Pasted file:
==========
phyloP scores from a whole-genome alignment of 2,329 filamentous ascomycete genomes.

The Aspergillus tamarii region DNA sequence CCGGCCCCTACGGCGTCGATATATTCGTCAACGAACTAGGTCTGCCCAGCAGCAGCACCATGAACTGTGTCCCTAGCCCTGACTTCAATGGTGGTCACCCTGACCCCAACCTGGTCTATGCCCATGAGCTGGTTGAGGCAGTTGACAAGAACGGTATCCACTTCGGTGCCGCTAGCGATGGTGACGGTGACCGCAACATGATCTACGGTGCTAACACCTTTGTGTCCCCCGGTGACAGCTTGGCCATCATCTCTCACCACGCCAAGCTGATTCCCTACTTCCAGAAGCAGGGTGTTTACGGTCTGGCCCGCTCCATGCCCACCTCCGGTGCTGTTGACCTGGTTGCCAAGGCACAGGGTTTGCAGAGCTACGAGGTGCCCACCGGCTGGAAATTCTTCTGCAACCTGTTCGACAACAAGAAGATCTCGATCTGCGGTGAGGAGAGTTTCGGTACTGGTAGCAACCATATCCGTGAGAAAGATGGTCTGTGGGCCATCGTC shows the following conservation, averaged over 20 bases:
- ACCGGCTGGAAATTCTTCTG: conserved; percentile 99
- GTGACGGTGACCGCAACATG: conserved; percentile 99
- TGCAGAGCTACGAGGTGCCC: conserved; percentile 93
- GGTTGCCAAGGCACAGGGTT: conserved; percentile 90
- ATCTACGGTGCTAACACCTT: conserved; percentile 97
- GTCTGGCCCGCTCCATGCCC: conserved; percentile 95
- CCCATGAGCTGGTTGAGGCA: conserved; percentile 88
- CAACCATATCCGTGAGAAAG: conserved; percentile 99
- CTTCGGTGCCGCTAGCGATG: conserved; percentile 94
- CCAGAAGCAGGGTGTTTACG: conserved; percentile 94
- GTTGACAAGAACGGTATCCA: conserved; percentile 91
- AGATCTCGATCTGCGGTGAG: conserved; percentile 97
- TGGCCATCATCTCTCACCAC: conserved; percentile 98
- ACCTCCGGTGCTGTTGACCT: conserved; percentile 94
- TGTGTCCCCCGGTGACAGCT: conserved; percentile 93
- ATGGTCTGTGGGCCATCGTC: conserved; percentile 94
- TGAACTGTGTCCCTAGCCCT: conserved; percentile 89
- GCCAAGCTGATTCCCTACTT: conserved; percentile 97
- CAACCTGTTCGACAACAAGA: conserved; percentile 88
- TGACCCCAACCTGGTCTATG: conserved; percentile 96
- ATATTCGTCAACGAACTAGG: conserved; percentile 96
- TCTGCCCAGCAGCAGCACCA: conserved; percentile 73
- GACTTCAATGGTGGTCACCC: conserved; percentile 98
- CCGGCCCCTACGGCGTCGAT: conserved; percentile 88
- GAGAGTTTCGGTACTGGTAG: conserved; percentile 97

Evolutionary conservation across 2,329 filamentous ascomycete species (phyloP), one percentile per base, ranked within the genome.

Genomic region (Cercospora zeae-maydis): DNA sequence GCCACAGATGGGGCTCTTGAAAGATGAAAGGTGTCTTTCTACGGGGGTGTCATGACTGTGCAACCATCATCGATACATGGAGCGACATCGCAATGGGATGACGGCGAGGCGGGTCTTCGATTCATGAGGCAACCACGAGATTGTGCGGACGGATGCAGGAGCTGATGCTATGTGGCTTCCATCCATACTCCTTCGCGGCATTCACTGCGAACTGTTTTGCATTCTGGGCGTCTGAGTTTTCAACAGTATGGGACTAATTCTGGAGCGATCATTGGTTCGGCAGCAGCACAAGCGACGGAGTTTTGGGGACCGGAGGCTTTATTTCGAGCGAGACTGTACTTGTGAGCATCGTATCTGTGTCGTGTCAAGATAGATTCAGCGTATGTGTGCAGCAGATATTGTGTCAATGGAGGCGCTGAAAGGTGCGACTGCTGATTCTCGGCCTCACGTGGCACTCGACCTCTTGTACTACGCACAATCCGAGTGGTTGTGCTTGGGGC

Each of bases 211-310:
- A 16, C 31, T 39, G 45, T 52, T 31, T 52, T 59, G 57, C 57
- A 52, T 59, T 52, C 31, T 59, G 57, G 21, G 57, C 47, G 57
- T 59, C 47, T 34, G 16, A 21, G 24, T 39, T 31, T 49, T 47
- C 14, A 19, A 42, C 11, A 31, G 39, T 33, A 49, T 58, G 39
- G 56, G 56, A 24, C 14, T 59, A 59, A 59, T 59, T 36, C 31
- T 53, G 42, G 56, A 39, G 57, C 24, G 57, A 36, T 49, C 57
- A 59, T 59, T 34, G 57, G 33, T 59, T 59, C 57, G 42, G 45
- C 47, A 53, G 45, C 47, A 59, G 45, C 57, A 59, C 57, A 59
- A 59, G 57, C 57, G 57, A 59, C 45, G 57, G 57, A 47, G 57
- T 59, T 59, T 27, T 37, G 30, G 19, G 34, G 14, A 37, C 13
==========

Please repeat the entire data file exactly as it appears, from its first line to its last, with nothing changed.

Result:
phyloP scores from a whole-genome alignment of 2,329 filamentous ascomycete genomes.

The Aspergillus tamarii region DNA sequence CCGGCCCCTACGGCGTCGATATATTCGTCAACGAACTAGGTCTGCCCAGCAGCAGCACCATGAACTGTGTCCCTAGCCCTGACTTCAATGGTGGTCACCCTGACCCCAACCTGGTCTATGCCCATGAGCTGGTTGAGGCAGTTGACAAGAACGGTATCCACTTCGGTGCCGCTAGCGATGGTGACGGTGACCGCAACATGATCTACGGTGCTAACACCTTTGTGTCCCCCGGTGACAGCTTGGCCATCATCTCTCACCACGCCAAGCTGATTCCCTACTTCCAGAAGCAGGGTGTTTACGGTCTGGCCCGCTCCATGCCCACCTCCGGTGCTGTTGACCTGGTTGCCAAGGCACAGGGTTTGCAGAGCTACGAGGTGCCCACCGGCTGGAAATTCTTCTGCAACCTGTTCGACAACAAGAAGATCTCGATCTGCGGTGAGGAGAGTTTCGGTACTGGTAGCAACCATATCCGTGAGAAAGATGGTCTGTGGGCCATCGTC shows the following conservation, averaged over 20 bases:
- ACCGGCTGGAAATTCTTCTG: conserved; percentile 99
- GTGACGGTGACCGCAACATG: conserved; percentile 99
- TGCAGAGCTACGAGGTGCCC: conserved; percentile 93
- GGTTGCCAAGGCACAGGGTT: conserved; percentile 90
- ATCTACGGTGCTAACACCTT: conserved; percentile 97
- GTCTGGCCCGCTCCATGCCC: conserved; percentile 95
- CCCATGAGCTGGTTGAGGCA: conserved; percentile 88
- CAACCATATCCGTGAGAAAG: conserved; percentile 99
- CTTCGGTGCCGCTAGCGATG: conserved; percentile 94
- CCAGAAGCAGGGTGTTTACG: conserved; percentile 94
- GTTGACAAGAACGGTATCCA: conserved; percentile 91
- AGATCTCGATCTGCGGTGAG: conserved; percentile 97
- TGGCCATCATCTCTCACCAC: conserved; percentile 98
- ACCTCCGGTGCTGTTGACCT: conserved; percentile 94
- TGTGTCCCCCGGTGACAGCT: conserved; percentile 93
- ATGGTCTGTGGGCCATCGTC: conserved; percentile 94
- TGAACTGTGTCCCTAGCCCT: conserved; percentile 89
- GCCAAGCTGATTCCCTACTT: conserved; percentile 97
- CAACCTGTTCGACAACAAGA: conserved; percentile 88
- TGACCCCAACCTGGTCTATG: conserved; percentile 96
- ATATTCGTCAACGAACTAGG: conserved; percentile 96
- TCTGCCCAGCAGCAGCACCA: conserved; percentile 73
- GACTTCAATGGTGGTCACCC: conserved; percentile 98
- CCGGCCCCTACGGCGTCGAT: conserved; percentile 88
- GAGAGTTTCGGTACTGGTAG: conserved; percentile 97

Evolutionary conservation across 2,329 filamentous ascomycete species (phyloP), one percentile per base, ranked within the genome.

Genomic region (Cercospora zeae-maydis): DNA sequence GCCACAGATGGGGCTCTTGAAAGATGAAAGGTGTCTTTCTACGGGGGTGTCATGACTGTGCAACCATCATCGATACATGGAGCGACATCGCAATGGGATGACGGCGAGGCGGGTCTTCGATTCATGAGGCAACCACGAGATTGTGCGGACGGATGCAGGAGCTGATGCTATGTGGCTTCCATCCATACTCCTTCGCGGCATTCACTGCGAACTGTTTTGCATTCTGGGCGTCTGAGTTTTCAACAGTATGGGACTAATTCTGGAGCGATCATTGGTTCGGCAGCAGCACAAGCGACGGAGTTTTGGGGACCGGAGGCTTTATTTCGAGCGAGACTGTACTTGTGAGCATCGTATCTGTGTCGTGTCAAGATAGATTCAGCGTATGTGTGCAGCAGATATTGTGTCAATGGAGGCGCTGAAAGGTGCGACTGCTGATTCTCGGCCTCACGTGGCACTCGACCTCTTGTACTACGCACAATCCGAGTGGTTGTGCTTGGGGC

Each of bases 211-310:
- A 16, C 31, T 39, G 45, T 52, T 31, T 52, T 59, G 57, C 57
- A 52, T 59, T 52, C 31, T 59, G 57, G 21, G 57, C 47, G 57
- T 59, C 47, T 34, G 16, A 21, G 24, T 39, T 31, T 49, T 47
- C 14, A 19, A 42, C 11, A 31, G 39, T 33, A 49, T 58, G 39
- G 56, G 56, A 24, C 14, T 59, A 59, A 59, T 59, T 36, C 31
- T 53, G 42, G 56, A 39, G 57, C 24, G 57, A 36, T 49, C 57
- A 59, T 59, T 34, G 57, G 33, T 59, T 59, C 57, G 42, G 45
- C 47, A 53, G 45, C 47, A 59, G 45, C 57, A 59, C 57, A 59
- A 59, G 57, C 57, G 57, A 59, C 45, G 57, G 57, A 47, G 57
- T 59, T 59, T 27, T 37, G 30, G 19, G 34, G 14, A 37, C 13